By Jim Sherblom
When your graphic design needs to capture past, present and future — while refreshing old concepts with 21st century style — who will you call? In Concord, it’s Priscilla White Sturges, whom friends and family refer to as a “serial volunteer.”
Sturges grew up in Concord, left for college and a career in graphic design, and returned in 1984, newly wed to her husband, Howard. They bought a house and put down roots, with their two children attending Concord schools. After 19 years working with design agencies, Sturges launched her own company, Waterman Design, in 1996.
Sturges has volunteered in Concord for nearly 40 years.
She first led the Concord Children’s Center in finding its identity. Then she worked with Concord-Carlisle Patrons of Performing Students, providing graphics for events and playbills, and helped The Umbrella Arts Center reposition itself. She rebranded The Scholarship Fund of Concord and Carlisle in recognition of its 50th anniversary and went on to work with six other area nonprofits.
During the chaos of COVID, at the request of John Boynton and Jennifer Schunemann, she designed the “Concord Together” logo to support local businesses. When Concord250 needed to find its identity, Sturges once again generously stepped up to volunteer her design services.
The Communications/Marketing sub-committee of Concord250 sought to honor defending democracy with something less militaristic than the Minute Man statue, remembering what happened at the North Bridge in 1775 while connecting to Concord in 2025, and reminding visitors Concord remains revolutionary in every generation. The design is the result of Sturges and a dedicated task force trying to find a simple image that captures our complex hopes — as is our slogan, “Still Heard Round the World.”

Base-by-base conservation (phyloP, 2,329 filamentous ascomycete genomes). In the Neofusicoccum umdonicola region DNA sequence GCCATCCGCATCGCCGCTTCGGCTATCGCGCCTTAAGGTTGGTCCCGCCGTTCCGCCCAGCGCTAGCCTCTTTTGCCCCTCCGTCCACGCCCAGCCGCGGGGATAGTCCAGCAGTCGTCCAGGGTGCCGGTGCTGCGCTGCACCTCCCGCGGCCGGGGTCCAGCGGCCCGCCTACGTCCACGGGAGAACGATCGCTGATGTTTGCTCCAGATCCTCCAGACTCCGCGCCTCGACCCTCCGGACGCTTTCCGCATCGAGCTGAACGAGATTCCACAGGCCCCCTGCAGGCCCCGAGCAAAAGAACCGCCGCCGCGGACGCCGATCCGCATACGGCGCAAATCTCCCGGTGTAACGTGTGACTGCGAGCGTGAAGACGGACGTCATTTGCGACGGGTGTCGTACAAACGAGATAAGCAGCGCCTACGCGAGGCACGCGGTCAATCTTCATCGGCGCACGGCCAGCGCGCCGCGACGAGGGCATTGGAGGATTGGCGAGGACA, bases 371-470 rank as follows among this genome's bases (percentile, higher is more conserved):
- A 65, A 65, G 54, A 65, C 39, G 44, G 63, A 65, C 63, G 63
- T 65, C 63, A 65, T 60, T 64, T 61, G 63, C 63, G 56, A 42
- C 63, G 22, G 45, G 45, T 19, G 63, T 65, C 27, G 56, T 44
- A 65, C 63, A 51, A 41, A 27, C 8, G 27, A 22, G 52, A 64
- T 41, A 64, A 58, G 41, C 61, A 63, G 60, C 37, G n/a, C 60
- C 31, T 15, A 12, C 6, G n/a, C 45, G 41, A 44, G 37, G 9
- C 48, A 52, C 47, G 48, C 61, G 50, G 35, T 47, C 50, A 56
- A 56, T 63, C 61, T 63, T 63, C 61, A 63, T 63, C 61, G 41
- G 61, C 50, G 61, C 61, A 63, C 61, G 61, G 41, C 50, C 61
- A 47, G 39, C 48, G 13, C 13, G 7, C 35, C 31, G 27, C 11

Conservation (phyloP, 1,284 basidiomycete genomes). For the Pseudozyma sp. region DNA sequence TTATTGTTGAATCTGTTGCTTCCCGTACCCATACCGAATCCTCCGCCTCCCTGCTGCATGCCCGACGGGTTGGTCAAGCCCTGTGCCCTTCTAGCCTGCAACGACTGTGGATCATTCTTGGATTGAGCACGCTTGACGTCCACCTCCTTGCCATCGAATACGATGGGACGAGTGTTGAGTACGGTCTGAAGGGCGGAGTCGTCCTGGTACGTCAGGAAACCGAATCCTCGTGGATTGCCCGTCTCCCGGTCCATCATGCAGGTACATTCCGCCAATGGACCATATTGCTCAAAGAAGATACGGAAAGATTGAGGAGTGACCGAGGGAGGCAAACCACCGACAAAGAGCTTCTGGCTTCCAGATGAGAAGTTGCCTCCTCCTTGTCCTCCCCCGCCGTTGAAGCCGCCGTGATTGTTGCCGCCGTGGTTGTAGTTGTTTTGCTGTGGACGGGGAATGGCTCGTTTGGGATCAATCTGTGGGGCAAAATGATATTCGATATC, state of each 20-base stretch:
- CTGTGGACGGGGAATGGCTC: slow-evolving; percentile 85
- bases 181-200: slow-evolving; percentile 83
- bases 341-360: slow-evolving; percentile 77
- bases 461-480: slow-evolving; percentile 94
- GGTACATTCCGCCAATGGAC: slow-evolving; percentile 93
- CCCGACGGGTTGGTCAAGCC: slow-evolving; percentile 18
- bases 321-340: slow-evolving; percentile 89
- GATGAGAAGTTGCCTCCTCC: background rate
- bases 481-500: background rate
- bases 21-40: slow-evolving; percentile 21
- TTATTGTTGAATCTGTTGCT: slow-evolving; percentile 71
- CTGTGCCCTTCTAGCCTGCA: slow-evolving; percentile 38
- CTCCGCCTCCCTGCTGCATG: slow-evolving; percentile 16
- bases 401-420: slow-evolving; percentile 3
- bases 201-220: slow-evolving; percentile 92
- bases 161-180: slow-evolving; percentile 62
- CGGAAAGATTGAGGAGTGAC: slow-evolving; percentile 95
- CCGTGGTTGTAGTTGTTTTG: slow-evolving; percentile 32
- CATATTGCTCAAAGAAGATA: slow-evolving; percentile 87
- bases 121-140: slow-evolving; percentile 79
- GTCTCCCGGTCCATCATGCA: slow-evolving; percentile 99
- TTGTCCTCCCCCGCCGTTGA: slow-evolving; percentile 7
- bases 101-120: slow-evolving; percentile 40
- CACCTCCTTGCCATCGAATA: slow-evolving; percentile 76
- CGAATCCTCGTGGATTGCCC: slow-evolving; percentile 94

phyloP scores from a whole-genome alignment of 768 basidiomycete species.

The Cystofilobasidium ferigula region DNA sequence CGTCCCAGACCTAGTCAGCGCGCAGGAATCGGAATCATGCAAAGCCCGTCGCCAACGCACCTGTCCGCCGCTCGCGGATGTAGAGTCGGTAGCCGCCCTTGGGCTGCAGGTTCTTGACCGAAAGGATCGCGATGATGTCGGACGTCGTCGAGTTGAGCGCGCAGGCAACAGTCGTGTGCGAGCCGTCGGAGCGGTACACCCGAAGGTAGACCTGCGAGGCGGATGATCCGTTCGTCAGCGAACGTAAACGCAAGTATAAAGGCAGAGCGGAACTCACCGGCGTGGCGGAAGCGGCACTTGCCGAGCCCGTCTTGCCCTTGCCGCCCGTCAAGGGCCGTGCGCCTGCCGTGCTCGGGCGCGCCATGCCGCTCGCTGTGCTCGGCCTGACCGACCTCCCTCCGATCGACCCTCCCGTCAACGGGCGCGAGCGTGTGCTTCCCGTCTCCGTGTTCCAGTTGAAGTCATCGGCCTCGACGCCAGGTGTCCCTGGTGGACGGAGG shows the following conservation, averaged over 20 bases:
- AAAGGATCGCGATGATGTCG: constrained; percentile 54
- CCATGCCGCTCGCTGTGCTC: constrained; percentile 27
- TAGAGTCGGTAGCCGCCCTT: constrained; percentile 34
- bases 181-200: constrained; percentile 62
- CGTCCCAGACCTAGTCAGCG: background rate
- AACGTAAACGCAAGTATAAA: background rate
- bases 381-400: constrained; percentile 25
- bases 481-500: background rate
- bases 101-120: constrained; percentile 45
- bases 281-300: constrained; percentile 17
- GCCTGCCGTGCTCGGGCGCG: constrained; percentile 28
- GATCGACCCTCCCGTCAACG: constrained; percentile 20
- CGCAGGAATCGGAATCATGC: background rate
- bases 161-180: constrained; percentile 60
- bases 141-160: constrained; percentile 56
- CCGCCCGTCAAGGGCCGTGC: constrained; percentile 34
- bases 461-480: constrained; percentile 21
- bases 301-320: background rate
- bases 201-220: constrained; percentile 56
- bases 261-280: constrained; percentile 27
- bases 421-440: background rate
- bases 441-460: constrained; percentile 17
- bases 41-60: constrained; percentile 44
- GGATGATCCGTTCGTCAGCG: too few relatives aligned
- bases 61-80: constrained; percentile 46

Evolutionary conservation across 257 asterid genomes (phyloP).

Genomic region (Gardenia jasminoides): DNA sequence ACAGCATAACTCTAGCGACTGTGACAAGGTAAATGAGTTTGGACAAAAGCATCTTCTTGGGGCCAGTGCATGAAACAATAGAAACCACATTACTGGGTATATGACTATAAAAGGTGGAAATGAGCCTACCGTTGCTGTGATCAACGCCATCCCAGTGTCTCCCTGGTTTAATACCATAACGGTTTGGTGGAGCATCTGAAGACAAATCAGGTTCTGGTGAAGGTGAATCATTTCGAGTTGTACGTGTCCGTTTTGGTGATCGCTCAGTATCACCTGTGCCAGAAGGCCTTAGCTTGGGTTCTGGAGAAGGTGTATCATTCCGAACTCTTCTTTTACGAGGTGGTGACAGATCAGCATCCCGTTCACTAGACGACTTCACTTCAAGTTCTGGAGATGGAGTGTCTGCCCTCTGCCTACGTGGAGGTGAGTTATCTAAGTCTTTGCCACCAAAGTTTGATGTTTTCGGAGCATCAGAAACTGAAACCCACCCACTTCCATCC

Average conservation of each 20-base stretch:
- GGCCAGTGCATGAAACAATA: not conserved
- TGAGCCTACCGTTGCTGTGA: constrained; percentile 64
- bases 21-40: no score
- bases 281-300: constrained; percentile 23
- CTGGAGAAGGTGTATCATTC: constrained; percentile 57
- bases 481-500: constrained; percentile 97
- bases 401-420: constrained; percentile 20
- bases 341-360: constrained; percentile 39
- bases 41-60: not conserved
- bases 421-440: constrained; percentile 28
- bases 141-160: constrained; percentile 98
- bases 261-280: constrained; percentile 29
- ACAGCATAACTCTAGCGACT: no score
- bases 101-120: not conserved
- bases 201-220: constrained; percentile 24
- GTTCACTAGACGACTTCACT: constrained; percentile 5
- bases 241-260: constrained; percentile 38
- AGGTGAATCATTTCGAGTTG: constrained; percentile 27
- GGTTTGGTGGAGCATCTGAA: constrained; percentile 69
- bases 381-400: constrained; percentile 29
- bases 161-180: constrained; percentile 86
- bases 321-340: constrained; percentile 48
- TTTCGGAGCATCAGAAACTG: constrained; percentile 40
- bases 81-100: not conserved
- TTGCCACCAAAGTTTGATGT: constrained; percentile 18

For nearly 400 years, Concord has relied upon volunteers to celebrate and defend our democracy.
In the 17th century, that could mean drilling annually with Concord’s unpaid militia. In the 18th century, that could mean serving on a Committee of Correspondence or as a Son of Liberty. By the 19th century, that might mean joining the Temperance Society, Social Circle, Masons, Female Antislavery Society or Abolitionists. In the 20th century, Concord’s religious and charitable organizations led in volunteering to keep Concord the spirited town we have always cherished.
You can volunteer to help bring Concord’s history to life. As Concord prepares to celebrate the 2025 250th anniversary of the Battle at North Bridge, followed by the 2035 400th anniversary of Concord’s founding, our historical understanding and celebrations are still driven by talented volunteers. If you have talent or energy to share, please volunteer at email@example.com or by contacting any member of the Concord250 committee and help Concord still be heard round the world.